Star Bartender

Going 10 Rounds With Top Bartender Alex Jump

The bar manager of the brand-new Death & Co in Denver tackles our speed round of questions.

Courtesy Elliott Clark

What do you like to drink after a shift? “Usually just a cheap beer, something I don’t have to really think much about, like a Coors or a Cold Snack. If I’m feeling fancy, which is often, probably a glass of manzanilla sherry.”

What is the all-time best dive bar jukebox song? “Any song that rallies a group and gets them all singing is really what makes the best jukebox song, right? Considering some of my favorite dive bars are in the South, I’m going to have to go with an oldie but a goodie: ‘Chattahoochee,’ by Alan Jackson. You can try and tell me that your leg doesn’t start tapping as soon as you hear that guitar start up, but I won’t believe you.”

What drink should be banished and why? “Cocktails exist because someone enjoys drinking them. As bartenders, our one real job is to make sure that every person who sits across from us at our bar feels at home and comfortable ordering whatever makes them happy. That being said, I don’t really think that any cocktails should be banished.”

Name the first good drink you ever drank and where you had it. “I know that I had good drinks before this one, but for some reason the first cocktail that comes to mind is one that I had from Greg Best at Holeman & Finch in Atlanta, way back when. It was called the Usual, and it was just refreshing and delicious and incredibly simple. Amaro, grapefruit, and sparkling wine, if I’m remembering correctly.”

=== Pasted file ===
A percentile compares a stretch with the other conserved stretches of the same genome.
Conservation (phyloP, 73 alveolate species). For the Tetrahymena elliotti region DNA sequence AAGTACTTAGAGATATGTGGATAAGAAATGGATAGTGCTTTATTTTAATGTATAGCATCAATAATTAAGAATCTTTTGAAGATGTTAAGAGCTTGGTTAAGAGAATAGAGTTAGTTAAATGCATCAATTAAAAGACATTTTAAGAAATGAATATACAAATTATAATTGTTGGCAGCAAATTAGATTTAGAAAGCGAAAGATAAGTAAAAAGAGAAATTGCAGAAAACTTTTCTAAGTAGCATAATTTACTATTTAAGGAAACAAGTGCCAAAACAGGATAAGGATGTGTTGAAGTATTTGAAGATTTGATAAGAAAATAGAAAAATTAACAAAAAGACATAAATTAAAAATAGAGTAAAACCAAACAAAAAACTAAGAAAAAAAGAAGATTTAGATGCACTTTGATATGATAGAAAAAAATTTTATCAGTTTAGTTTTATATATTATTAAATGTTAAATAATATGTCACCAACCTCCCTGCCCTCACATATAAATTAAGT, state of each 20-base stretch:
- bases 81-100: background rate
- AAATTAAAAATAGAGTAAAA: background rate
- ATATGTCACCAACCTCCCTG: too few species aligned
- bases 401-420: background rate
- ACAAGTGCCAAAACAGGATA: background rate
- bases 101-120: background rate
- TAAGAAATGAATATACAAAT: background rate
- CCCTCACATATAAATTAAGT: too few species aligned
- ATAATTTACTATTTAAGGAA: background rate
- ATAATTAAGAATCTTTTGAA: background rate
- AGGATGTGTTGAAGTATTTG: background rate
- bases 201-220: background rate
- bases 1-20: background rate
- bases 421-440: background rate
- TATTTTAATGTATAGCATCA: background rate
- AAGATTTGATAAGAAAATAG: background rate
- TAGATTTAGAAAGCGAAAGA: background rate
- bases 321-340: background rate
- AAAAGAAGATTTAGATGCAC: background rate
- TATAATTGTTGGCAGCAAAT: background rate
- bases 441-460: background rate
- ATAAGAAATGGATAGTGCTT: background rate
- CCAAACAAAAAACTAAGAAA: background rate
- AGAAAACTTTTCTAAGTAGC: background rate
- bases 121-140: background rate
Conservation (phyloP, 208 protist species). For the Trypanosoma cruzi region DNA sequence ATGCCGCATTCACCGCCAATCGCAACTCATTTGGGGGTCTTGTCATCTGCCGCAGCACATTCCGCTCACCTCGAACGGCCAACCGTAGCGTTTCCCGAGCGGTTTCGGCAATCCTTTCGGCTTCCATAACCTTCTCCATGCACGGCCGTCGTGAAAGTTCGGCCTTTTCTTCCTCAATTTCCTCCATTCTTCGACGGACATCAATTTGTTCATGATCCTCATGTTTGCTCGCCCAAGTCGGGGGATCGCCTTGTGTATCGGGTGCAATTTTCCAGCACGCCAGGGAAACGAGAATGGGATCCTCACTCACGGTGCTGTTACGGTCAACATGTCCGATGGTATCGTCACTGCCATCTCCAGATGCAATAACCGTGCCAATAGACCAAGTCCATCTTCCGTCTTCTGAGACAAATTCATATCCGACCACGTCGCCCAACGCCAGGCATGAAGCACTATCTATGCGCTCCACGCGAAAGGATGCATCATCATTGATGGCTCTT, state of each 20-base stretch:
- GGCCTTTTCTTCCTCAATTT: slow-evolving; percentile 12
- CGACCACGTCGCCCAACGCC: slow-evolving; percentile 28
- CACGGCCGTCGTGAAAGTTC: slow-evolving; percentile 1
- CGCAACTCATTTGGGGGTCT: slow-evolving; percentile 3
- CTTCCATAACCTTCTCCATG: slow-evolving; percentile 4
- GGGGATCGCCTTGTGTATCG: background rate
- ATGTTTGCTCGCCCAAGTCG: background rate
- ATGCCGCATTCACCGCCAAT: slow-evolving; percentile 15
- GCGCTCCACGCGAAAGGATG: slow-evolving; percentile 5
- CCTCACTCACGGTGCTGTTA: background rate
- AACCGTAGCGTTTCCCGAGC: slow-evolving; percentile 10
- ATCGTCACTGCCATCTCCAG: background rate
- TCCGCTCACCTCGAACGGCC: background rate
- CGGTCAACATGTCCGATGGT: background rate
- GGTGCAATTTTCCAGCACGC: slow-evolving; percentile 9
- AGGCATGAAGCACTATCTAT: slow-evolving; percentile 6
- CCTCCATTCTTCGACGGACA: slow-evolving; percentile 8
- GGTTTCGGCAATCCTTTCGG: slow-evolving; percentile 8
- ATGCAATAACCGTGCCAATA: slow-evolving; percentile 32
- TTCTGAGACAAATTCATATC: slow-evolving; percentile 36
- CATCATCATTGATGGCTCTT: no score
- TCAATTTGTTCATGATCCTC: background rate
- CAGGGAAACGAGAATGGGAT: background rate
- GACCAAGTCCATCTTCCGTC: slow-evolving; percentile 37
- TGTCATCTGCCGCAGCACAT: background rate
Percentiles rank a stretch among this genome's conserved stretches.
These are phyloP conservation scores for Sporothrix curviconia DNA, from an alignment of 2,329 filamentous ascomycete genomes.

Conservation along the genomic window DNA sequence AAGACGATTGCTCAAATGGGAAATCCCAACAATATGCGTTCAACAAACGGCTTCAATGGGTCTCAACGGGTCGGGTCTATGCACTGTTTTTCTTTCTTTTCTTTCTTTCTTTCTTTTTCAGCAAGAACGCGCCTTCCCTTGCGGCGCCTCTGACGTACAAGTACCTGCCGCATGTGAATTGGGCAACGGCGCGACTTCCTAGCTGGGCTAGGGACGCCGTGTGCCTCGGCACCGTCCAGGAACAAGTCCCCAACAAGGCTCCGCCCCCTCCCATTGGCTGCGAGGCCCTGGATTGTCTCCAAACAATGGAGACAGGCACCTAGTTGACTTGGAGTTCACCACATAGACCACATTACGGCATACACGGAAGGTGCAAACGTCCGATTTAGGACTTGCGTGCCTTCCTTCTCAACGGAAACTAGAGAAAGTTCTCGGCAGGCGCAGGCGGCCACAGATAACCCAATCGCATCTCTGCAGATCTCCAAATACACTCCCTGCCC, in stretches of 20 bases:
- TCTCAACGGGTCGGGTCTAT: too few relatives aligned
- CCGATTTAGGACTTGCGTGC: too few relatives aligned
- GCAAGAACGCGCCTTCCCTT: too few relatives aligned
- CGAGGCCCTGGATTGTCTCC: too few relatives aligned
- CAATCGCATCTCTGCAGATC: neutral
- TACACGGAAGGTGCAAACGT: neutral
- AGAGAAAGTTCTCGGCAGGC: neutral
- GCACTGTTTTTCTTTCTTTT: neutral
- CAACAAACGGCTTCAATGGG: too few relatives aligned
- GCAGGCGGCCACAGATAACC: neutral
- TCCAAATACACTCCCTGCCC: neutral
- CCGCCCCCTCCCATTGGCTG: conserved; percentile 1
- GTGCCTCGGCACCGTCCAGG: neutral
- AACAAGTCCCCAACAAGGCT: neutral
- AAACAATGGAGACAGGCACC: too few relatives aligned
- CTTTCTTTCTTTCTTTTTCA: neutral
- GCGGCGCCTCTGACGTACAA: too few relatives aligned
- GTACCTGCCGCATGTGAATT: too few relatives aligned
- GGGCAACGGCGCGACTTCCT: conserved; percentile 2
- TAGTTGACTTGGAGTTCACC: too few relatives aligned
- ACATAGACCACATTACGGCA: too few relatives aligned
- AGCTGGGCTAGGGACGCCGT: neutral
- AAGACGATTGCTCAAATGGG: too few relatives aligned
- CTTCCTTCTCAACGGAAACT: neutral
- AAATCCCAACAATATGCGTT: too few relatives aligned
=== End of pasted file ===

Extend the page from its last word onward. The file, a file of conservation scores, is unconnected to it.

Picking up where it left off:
What book on cocktails, spirits, or food is your go-to resource? “I’ve been taking my time reading and re-reading Talia Baiocchi’s Sherry. It’s really wonderfully written and you can truly feel her passion for the subject oozing out of every page. I’ve probably read it three times by now.”

What’s your favorite bottle of booze that costs less than $25? “A great bottle of vermouth is typically my go-to for stocking my home. The Casa Mariol Vermut Negre is around $22 a bottle, which leaves you enough money to get a bottle of soda water to go with it.”

What’s your favorite cocktail and food pairing? “There’s something really magical about having a Bamboo cocktail and a plate of Jamón Ibérico and maybe a little sprinkling of marcona almonds. Also, not a cocktail, but there may be nothing more delicious than enjoying a glass of off-dry, wildly acidic Reisling alongside a plate of super-spicy Thai or Chinese food.”

What drink are you most proud of creating? “There are many drinks I’m fairly proud of creating, but I’d say my La Sobremesa (previously on the menu at RiNo Yacht Club) is one of my proudest creations. It was a cocktail that I set out to make with a very specific concept in mind, and while it uses a few strange culinary ingredients, like goat cheese and marcona almonds, everything still works really nicely in the glass. I actually created it originally for the Lustau Sherry cocktail competition, and it was the cocktail that won!”

What’s your favorite shot-and-a-beer combination? “Ratio Beerworks here in Denver makes a seasonal Saison brewed with carrots and elderflowers called the King of Carrot Flowers, and it pairs really wonderfully with a shot of mezcal.”

What is the one tool that you always make sure to pack when you’re traveling for business? “The one thing that I really can’t live without is my handmade knife from the incredibly talented Heather Haas. She is currently training to become the fifth female master bladesmith in the world, and her knives are so badass.”

Alex Jump is the bar manager of the brand-new Death & Co Denver.

Interview has been condensed and edited.